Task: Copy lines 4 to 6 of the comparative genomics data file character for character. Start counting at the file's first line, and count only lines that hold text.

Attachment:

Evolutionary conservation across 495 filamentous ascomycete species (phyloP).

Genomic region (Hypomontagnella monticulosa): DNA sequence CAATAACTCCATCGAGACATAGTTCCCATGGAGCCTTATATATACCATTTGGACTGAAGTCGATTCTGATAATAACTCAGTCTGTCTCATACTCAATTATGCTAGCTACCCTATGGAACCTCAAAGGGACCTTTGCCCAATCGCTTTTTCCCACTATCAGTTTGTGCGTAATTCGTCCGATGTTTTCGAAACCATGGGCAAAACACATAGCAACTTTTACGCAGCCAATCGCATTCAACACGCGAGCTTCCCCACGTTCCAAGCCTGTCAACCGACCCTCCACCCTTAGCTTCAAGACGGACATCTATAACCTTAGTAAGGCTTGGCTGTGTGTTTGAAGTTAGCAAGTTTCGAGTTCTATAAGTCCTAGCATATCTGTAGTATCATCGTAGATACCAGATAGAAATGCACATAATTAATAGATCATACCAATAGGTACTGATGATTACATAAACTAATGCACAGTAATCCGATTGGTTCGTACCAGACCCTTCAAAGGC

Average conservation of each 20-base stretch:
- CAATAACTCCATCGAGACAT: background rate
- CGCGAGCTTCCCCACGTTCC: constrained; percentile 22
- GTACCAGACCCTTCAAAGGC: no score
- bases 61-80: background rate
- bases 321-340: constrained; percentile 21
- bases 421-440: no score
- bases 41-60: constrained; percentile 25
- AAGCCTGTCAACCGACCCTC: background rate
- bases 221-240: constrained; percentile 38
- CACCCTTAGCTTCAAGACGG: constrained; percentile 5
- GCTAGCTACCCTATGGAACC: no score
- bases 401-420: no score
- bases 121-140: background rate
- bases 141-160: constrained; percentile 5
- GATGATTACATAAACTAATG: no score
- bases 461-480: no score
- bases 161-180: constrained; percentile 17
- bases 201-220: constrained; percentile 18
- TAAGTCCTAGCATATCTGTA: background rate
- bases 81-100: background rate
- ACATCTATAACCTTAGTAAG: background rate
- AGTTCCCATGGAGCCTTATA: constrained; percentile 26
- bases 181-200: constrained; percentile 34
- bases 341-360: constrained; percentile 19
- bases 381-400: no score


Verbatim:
- CAATAACTCCATCGAGACAT: background rate
- CGCGAGCTTCCCCACGTTCC: constrained; percentile 22
- GTACCAGACCCTTCAAAGGC: no score